Shakespeare Plays Available in Video Format
Scholars Online Educational Resources


All’s Well That Ends Well
Antony and Cleopatra
As You Like It
The Comedy of Errors
Henry IV, part 1
Henry IV, part 2
Henry V
Henry VI, part 1
Henry VI, part 2
Henry VI, part 3
Henry VIII
Julius Caesar
King John
King Lear
Love’s Labour’s Lost
Measure for Measure
The Merchant of Venice
The Merry Wives of Windsor
A Midsummer Night’s Dream
Much Ado About Nothing
Richard II
Richard III
Romeo and Juliet
The Taming of the Shrew
The Tempest
Timon of Athens
Titus Andronicus
Troilus and Cressida
Twelfth Night
Two Gentlemen of Verona
The Winter’s Tale

Available versions

1981: Elijah Moshinsky

2012: John Dove, Robin Lough

All’s Well That Ends Well
2012: John Dove, Robin Lough

It seems that few people do this play unless they’re setting out to do a complete set of Shakespeare’s plays, and then of course it’s obligatory. This is the entry from the “Shakespeare’s Globe” series, which is apparently releasing, at the rate of a few a year, all of the plays in the corpus.

Like all the productions in this series, it aims at creating something like the original experience. It is staged in the rebuilt Globe theater in London. Sets are minimal, costumes are loosely true to the period, and the acting is pitched at a level that is more appropriate for the stage than for more intimate cinematic productions. Perhaps harder to quantify, but definitely worth noting, is the fact that there is a lively sense of audience engagement. The actors are at some points overtly playing to the audience, and that transforms the experience in a way that is otherwise mostly unexampled on film. There is little else out there to compare with these, and some of the performances are quite electrifying.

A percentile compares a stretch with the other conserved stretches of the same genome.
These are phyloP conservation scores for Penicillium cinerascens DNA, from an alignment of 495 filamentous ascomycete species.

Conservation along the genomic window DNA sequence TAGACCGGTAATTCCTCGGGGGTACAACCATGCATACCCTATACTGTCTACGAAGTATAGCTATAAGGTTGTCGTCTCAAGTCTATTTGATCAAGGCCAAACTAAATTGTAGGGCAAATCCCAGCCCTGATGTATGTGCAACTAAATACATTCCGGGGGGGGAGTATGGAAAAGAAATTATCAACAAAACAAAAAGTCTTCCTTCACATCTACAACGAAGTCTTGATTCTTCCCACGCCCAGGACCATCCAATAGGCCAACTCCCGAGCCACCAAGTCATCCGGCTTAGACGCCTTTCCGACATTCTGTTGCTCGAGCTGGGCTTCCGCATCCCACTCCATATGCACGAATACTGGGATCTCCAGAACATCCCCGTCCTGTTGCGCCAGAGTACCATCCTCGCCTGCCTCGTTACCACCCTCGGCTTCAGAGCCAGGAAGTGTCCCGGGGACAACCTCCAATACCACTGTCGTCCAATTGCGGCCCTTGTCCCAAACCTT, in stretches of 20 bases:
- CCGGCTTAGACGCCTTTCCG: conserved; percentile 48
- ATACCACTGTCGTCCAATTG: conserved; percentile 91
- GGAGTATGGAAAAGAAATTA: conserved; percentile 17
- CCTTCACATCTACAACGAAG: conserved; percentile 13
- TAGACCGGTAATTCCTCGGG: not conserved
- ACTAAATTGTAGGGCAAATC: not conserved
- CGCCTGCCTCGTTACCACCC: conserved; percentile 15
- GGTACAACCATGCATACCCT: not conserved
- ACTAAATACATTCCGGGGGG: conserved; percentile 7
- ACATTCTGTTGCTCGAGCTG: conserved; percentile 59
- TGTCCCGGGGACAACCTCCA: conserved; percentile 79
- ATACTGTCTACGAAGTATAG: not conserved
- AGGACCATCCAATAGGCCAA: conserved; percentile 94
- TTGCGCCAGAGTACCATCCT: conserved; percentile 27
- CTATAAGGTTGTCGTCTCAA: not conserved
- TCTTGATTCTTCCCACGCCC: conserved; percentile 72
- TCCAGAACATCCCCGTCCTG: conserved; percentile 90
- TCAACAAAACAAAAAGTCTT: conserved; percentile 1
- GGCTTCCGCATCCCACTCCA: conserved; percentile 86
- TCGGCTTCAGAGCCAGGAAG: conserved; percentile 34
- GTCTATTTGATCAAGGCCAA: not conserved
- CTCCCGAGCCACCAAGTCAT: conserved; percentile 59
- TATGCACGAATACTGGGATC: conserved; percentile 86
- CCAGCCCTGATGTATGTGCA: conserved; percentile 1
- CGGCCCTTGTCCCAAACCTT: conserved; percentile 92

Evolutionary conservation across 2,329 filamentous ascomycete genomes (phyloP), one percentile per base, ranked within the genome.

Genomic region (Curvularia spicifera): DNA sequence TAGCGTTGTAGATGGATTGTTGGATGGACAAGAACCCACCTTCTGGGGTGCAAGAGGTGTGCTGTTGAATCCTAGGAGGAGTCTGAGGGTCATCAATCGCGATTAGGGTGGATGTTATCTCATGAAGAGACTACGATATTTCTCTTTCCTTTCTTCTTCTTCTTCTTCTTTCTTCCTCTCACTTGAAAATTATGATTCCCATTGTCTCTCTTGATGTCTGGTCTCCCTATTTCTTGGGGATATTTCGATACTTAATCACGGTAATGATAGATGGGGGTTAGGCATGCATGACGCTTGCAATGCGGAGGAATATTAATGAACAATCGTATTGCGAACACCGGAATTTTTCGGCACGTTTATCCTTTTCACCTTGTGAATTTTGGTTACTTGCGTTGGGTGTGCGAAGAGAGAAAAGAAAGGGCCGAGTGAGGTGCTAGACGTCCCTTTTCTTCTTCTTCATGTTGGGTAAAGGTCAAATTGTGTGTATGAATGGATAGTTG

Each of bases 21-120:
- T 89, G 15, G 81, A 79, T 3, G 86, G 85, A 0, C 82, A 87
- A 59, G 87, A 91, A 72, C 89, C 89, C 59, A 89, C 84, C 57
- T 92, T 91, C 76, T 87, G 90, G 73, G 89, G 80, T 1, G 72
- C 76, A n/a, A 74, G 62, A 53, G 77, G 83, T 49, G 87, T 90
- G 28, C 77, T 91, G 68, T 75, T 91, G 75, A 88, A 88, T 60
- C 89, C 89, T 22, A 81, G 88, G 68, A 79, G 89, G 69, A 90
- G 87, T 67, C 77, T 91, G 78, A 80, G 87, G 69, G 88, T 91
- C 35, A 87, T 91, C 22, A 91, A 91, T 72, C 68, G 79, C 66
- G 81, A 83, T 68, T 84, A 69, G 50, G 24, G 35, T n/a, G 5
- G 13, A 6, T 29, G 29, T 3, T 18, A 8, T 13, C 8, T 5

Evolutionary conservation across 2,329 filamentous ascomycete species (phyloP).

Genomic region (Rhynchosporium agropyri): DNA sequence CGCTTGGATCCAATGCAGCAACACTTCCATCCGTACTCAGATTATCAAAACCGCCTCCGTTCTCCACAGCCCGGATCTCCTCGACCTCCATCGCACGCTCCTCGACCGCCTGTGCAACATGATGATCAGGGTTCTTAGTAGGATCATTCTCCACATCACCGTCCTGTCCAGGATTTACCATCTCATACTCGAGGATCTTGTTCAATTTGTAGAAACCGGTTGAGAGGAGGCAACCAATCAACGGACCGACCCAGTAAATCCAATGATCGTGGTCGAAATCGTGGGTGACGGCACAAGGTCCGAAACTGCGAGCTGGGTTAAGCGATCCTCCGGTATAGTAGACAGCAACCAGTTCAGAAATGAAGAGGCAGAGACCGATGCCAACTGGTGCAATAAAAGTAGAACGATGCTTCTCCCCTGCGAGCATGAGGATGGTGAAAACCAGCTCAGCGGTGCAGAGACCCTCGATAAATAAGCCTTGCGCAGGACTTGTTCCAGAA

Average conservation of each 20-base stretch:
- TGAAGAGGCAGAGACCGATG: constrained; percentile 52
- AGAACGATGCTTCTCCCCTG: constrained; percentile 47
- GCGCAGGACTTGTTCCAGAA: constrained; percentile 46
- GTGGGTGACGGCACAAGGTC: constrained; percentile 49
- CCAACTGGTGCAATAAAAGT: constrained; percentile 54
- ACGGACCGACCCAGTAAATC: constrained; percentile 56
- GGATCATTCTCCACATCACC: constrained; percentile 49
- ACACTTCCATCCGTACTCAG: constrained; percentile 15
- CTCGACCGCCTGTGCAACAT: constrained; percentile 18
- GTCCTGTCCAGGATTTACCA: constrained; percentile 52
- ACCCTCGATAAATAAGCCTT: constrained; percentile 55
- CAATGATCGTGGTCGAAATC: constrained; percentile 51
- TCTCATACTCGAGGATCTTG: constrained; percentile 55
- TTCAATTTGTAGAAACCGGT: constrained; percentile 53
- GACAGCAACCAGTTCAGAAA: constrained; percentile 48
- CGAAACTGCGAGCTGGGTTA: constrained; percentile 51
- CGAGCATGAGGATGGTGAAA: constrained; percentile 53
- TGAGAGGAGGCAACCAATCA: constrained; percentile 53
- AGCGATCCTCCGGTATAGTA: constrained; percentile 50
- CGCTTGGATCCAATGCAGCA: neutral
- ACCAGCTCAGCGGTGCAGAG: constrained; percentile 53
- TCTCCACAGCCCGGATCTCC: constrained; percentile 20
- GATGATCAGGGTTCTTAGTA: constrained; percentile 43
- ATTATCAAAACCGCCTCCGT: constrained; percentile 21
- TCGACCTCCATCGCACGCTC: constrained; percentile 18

This production is no exception. It’s very well acted, minimally cut, and manages to redeem from one of Shakespeare’s darkest and most alienating plays something enlivening and redemptive. The performances are solid across the board, and though the plot necessarily entails some sexual shenanigans, nothing is here, at least visually, that should cause parents or teachers of younger students concern. Janie Dee as the Countess of Rousillon is magnificent, and Sam Crane’s Bertram is suitably despicable, and yet not entirely unsympathetic at all points — a rare achievement in its own terms.

Attendants, Soldiers: Laura Darrall, Nicholas Delvallé, Luke McConnell

Bertram: Sam Crane

Countess of Rousillon: Janie Dee

Diana: Naomi Cranston

Duke of Florence/Rinaldo/Gentleman/Second Soldier:  John Cummins

First Lord: Peter Hamilton Dyer

First Soldier: Ben Deery

Helena: Ellie Piercy

King of France: Sam Cox

Lafeu: Michael Bertenshaw

Lavatch: Colin Hurley

Mariana: Mary Doherty

Parolles: James Garnon

Second Lord: Will Featherstone

Widow: Sophie Duval